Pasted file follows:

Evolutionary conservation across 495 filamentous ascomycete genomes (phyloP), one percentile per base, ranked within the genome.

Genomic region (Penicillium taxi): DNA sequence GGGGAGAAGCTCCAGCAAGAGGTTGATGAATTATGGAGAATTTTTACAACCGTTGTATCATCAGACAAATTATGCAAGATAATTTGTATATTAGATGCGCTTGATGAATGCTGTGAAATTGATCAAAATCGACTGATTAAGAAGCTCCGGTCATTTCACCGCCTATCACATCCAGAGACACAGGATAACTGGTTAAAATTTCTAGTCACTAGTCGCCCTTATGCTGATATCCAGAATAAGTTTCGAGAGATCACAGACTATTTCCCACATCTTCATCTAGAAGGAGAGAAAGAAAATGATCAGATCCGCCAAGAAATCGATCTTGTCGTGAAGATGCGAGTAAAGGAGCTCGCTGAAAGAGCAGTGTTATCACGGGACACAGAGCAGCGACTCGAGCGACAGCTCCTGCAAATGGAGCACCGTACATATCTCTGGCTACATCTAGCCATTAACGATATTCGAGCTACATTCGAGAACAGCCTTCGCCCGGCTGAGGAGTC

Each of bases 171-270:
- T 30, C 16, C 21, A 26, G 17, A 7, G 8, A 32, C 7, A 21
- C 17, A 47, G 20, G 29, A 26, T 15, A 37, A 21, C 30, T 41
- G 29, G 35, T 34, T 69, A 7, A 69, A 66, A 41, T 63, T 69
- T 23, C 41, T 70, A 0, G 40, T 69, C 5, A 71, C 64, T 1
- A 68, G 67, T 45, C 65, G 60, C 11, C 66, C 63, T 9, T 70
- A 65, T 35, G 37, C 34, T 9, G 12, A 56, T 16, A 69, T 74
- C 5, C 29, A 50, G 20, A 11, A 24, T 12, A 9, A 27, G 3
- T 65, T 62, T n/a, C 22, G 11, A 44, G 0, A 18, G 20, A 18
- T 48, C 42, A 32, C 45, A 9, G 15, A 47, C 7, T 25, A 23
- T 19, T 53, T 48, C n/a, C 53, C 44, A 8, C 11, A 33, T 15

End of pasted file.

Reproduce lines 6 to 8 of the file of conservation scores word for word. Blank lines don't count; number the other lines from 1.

- G 29, G 35, T 34, T 69, A 7, A 69, A 66, A 41, T 63, T 69
- T 23, C 41, T 70, A 0, G 40, T 69, C 5, A 71, C 64, T 1
- A 68, G 67, T 45, C 65, G 60, C 11, C 66, C 63, T 9, T 70